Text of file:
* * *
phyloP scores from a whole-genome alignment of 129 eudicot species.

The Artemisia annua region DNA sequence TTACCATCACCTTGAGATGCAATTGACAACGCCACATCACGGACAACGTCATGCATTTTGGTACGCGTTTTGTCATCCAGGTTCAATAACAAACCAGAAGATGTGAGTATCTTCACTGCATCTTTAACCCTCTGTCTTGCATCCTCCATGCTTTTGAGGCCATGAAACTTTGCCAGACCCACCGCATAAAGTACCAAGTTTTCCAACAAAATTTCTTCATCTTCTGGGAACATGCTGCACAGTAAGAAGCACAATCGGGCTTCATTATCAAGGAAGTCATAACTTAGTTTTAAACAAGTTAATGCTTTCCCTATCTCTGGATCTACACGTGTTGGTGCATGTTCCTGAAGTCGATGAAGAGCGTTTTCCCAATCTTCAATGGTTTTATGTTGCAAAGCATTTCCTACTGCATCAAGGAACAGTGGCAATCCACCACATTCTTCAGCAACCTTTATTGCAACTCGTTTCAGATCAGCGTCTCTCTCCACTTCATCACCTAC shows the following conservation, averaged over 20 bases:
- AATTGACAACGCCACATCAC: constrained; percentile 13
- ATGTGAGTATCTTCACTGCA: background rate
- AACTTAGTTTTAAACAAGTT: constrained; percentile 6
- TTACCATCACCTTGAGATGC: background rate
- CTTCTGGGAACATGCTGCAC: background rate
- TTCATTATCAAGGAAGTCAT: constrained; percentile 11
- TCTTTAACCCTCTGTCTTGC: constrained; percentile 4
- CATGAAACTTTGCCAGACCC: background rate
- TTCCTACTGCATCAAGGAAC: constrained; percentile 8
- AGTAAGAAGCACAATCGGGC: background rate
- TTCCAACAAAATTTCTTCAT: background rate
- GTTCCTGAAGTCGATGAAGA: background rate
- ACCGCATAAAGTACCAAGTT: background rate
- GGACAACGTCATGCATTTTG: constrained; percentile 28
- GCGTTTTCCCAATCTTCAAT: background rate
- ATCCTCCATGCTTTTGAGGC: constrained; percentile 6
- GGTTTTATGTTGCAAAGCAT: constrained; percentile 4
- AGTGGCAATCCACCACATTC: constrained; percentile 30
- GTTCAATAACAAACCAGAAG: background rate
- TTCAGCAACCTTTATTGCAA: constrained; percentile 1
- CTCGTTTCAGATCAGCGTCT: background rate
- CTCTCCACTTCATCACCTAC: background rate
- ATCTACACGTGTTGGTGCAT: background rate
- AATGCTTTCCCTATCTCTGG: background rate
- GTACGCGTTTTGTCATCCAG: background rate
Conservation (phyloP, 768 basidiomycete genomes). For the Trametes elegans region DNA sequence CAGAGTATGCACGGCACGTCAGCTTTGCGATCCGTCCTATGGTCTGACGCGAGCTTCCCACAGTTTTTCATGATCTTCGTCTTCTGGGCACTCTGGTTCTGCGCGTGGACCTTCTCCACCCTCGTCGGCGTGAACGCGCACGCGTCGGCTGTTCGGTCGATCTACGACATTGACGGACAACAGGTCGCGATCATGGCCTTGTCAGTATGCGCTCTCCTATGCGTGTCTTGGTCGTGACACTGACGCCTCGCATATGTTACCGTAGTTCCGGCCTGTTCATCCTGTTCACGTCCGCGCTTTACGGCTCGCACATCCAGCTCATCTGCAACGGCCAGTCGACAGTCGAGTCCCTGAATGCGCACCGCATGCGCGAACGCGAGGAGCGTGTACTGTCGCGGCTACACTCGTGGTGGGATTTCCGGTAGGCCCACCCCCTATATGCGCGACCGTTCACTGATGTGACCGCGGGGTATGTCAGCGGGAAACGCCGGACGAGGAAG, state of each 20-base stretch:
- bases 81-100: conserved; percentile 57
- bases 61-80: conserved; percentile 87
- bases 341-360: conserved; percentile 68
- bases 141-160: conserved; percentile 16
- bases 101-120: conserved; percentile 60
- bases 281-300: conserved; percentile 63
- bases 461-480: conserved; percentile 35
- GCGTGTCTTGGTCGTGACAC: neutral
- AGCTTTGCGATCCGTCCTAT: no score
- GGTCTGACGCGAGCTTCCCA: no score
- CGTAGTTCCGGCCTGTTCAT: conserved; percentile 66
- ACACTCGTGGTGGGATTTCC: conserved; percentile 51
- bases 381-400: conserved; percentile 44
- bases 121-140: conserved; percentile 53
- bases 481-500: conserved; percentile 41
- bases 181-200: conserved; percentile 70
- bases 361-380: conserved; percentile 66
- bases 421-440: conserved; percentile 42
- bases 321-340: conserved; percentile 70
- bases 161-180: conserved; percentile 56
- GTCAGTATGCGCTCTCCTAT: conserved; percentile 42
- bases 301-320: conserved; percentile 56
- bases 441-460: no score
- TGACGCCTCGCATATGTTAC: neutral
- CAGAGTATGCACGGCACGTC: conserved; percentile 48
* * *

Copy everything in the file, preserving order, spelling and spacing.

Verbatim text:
phyloP scores from a whole-genome alignment of 129 eudicot species.

The Artemisia annua region DNA sequence TTACCATCACCTTGAGATGCAATTGACAACGCCACATCACGGACAACGTCATGCATTTTGGTACGCGTTTTGTCATCCAGGTTCAATAACAAACCAGAAGATGTGAGTATCTTCACTGCATCTTTAACCCTCTGTCTTGCATCCTCCATGCTTTTGAGGCCATGAAACTTTGCCAGACCCACCGCATAAAGTACCAAGTTTTCCAACAAAATTTCTTCATCTTCTGGGAACATGCTGCACAGTAAGAAGCACAATCGGGCTTCATTATCAAGGAAGTCATAACTTAGTTTTAAACAAGTTAATGCTTTCCCTATCTCTGGATCTACACGTGTTGGTGCATGTTCCTGAAGTCGATGAAGAGCGTTTTCCCAATCTTCAATGGTTTTATGTTGCAAAGCATTTCCTACTGCATCAAGGAACAGTGGCAATCCACCACATTCTTCAGCAACCTTTATTGCAACTCGTTTCAGATCAGCGTCTCTCTCCACTTCATCACCTAC shows the following conservation, averaged over 20 bases:
- AATTGACAACGCCACATCAC: constrained; percentile 13
- ATGTGAGTATCTTCACTGCA: background rate
- AACTTAGTTTTAAACAAGTT: constrained; percentile 6
- TTACCATCACCTTGAGATGC: background rate
- CTTCTGGGAACATGCTGCAC: background rate
- TTCATTATCAAGGAAGTCAT: constrained; percentile 11
- TCTTTAACCCTCTGTCTTGC: constrained; percentile 4
- CATGAAACTTTGCCAGACCC: background rate
- TTCCTACTGCATCAAGGAAC: constrained; percentile 8
- AGTAAGAAGCACAATCGGGC: background rate
- TTCCAACAAAATTTCTTCAT: background rate
- GTTCCTGAAGTCGATGAAGA: background rate
- ACCGCATAAAGTACCAAGTT: background rate
- GGACAACGTCATGCATTTTG: constrained; percentile 28
- GCGTTTTCCCAATCTTCAAT: background rate
- ATCCTCCATGCTTTTGAGGC: constrained; percentile 6
- GGTTTTATGTTGCAAAGCAT: constrained; percentile 4
- AGTGGCAATCCACCACATTC: constrained; percentile 30
- GTTCAATAACAAACCAGAAG: background rate
- TTCAGCAACCTTTATTGCAA: constrained; percentile 1
- CTCGTTTCAGATCAGCGTCT: background rate
- CTCTCCACTTCATCACCTAC: background rate
- ATCTACACGTGTTGGTGCAT: background rate
- AATGCTTTCCCTATCTCTGG: background rate
- GTACGCGTTTTGTCATCCAG: background rate
Conservation (phyloP, 768 basidiomycete genomes). For the Trametes elegans region DNA sequence CAGAGTATGCACGGCACGTCAGCTTTGCGATCCGTCCTATGGTCTGACGCGAGCTTCCCACAGTTTTTCATGATCTTCGTCTTCTGGGCACTCTGGTTCTGCGCGTGGACCTTCTCCACCCTCGTCGGCGTGAACGCGCACGCGTCGGCTGTTCGGTCGATCTACGACATTGACGGACAACAGGTCGCGATCATGGCCTTGTCAGTATGCGCTCTCCTATGCGTGTCTTGGTCGTGACACTGACGCCTCGCATATGTTACCGTAGTTCCGGCCTGTTCATCCTGTTCACGTCCGCGCTTTACGGCTCGCACATCCAGCTCATCTGCAACGGCCAGTCGACAGTCGAGTCCCTGAATGCGCACCGCATGCGCGAACGCGAGGAGCGTGTACTGTCGCGGCTACACTCGTGGTGGGATTTCCGGTAGGCCCACCCCCTATATGCGCGACCGTTCACTGATGTGACCGCGGGGTATGTCAGCGGGAAACGCCGGACGAGGAAG, state of each 20-base stretch:
- bases 81-100: conserved; percentile 57
- bases 61-80: conserved; percentile 87
- bases 341-360: conserved; percentile 68
- bases 141-160: conserved; percentile 16
- bases 101-120: conserved; percentile 60
- bases 281-300: conserved; percentile 63
- bases 461-480: conserved; percentile 35
- GCGTGTCTTGGTCGTGACAC: neutral
- AGCTTTGCGATCCGTCCTAT: no score
- GGTCTGACGCGAGCTTCCCA: no score
- CGTAGTTCCGGCCTGTTCAT: conserved; percentile 66
- ACACTCGTGGTGGGATTTCC: conserved; percentile 51
- bases 381-400: conserved; percentile 44
- bases 121-140: conserved; percentile 53
- bases 481-500: conserved; percentile 41
- bases 181-200: conserved; percentile 70
- bases 361-380: conserved; percentile 66
- bases 421-440: conserved; percentile 42
- bases 321-340: conserved; percentile 70
- bases 161-180: conserved; percentile 56
- GTCAGTATGCGCTCTCCTAT: conserved; percentile 42
- bases 301-320: conserved; percentile 56
- bases 441-460: no score
- TGACGCCTCGCATATGTTAC: neutral
- CAGAGTATGCACGGCACGTC: conserved; percentile 48